[Date Prev][Date Next][Thread Prev][Thread Next][Date Index][Thread Index]

[Ipsec] 2401bis fragment checking for BYPASS/DISCARD



Mark Duffy writes:
> Why stateful fragment checking for BYPASS is not sufficient:

Stateful fragment checking is sufficient if and only if it is done
for all traffic, including BYPASS and PROTECTED traffic. 

> I believe that stateful fragment checking for BYPASS does not preclude this 
> attack and in fact makes it worse.  Assume we have an SPD that says:
>    1.  SA=sa1, SP=any, prot=tcp, DA=da1, DP=25  ==> protect
>    2.  SA=sa1, SP=any, prot=tcp, DA=da1, DP=ANY  ==> bypass.
> Further, assume that stateful fragment checking is done for the bypass.

Lets also assume that the stateful fragment checking is also done for
the protected data. 

> Now, telnet user creates and sends a fragmented packet with (SA=sa1, 
       ^^^^^^
smtp :-)

> SP=2222, prot=tcp, DA=da1, DP=25)
> The fragments of this packet are protected by an SA created per rule 1.
> Attacker removes one or more of the protected non-initial fragments.
> Attacker observes (or guesses) the Ident and SP for those fragments.
> Attacker creates a new packet with (SA=sa1, SP=2222, prot=tcp, DA=da1, 
> DP=3333) and with the given Ident value.  I.e. everything is the same 
> except the dest port and the data.
> Attacker breaks that packet into fragments and sends them.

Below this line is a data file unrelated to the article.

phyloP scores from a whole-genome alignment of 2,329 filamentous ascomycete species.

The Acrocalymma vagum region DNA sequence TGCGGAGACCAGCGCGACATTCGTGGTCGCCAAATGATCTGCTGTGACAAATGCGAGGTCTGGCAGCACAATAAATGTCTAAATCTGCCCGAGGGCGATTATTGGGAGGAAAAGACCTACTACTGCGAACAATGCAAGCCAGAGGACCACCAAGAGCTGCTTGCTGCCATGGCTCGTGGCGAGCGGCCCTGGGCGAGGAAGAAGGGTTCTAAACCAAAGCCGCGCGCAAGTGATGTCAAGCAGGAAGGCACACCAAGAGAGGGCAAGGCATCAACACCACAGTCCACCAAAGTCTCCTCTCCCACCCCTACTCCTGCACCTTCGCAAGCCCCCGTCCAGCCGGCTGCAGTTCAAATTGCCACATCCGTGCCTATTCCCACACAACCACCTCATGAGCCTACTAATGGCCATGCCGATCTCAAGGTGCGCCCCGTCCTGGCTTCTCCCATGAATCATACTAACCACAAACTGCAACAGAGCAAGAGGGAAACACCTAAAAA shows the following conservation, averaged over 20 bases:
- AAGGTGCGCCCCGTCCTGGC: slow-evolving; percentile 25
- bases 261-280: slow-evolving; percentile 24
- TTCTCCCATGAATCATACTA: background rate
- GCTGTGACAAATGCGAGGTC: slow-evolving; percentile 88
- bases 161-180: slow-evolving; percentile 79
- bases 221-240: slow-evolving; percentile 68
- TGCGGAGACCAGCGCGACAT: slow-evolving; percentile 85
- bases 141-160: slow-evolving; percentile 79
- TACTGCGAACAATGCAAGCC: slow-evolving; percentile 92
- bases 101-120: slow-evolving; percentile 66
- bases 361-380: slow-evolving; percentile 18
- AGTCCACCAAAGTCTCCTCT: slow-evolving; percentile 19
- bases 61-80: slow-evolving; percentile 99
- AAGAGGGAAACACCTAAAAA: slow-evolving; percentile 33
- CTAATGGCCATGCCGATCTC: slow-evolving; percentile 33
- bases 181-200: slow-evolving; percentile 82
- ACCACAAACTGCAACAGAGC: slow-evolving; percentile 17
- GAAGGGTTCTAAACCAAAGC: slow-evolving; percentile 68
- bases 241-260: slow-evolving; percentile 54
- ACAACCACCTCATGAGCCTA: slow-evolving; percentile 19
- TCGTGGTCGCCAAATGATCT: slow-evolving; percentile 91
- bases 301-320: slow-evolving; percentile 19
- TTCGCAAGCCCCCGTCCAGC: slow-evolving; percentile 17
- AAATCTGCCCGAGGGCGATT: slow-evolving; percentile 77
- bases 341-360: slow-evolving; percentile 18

> The security gateway, with stateful fragment checking, passes all the 
> fragments pursuant to SPD rule 2.

Hmmm.. depends how the statefull fragment checking is done. If it is
done in the style where the packets are queue up until first fragment
is seen, then the first fragment is processed, and rest of the
fragments go through exactly same SA processing than the first
fragment (i.e. it will insert entry to the fragment cache pointing
from src-IP, dst-IP, frag-ID -> SAD-entry, where SAD-entry can be
protect with SPI xxxx, or bypass).

This would mean that either the attacker generated plaintext packets
are discarded as they are not protected if the real first fragment was
processed first, or the protected fragments are sent through without
decryption (bypassed) in case the attacker generated first frament was
processed. 

> Destination host might assemble the non-initial fragments onto
> either initial fragment (the legit one to port 25 or the bogus one
> to port 3333). If it assembles them onto the one with DP=25, the
> attack has succeeded.

That would require the SGW to do both BYPASS and PROTECT processing
for some of the fragments simultaneusly. If the SGW will only do one
of those at time, and its fragment cache has longer timeouts than the
end host, then the end host will be protected. 

> Stateful fragment checking for bypass actually makes this worse because 
> without it, the hostile non-initial fragments will only be bypassed if 
> there is an SPD entry for DP=ANY (or OPAQUE).  With stateful checking, the 
> hostile fragments can also be bypassed pursuant to SPD entries that have 
> non-trivial port selectors.
> 
> My recommendation:
> 
> As far as I can see the SG behavior that completely precludes this attack 
> is for the SG to disallow BYPASS forwarding of any non-initial 
> fragments.  So that should be the required default behavior.  Stateful 
> fragment checking for bypass could be a MAY but with a stern warning about 
> the possibility of this attack.

Hmmm. I can agree that disallowing BYPASS for fragments does protect
the traffic, but I think stateful fragment checking (if properly done)
for all traffic is the safest way to allow fragments and BYPASS rules.
-- 
kivinen@xxxxxxxxxxxxxxx

_______________________________________________
Ipsec mailing list
Ipsec@xxxxxxxx
https://www1.ietf.org/mailman/listinfo/ipsec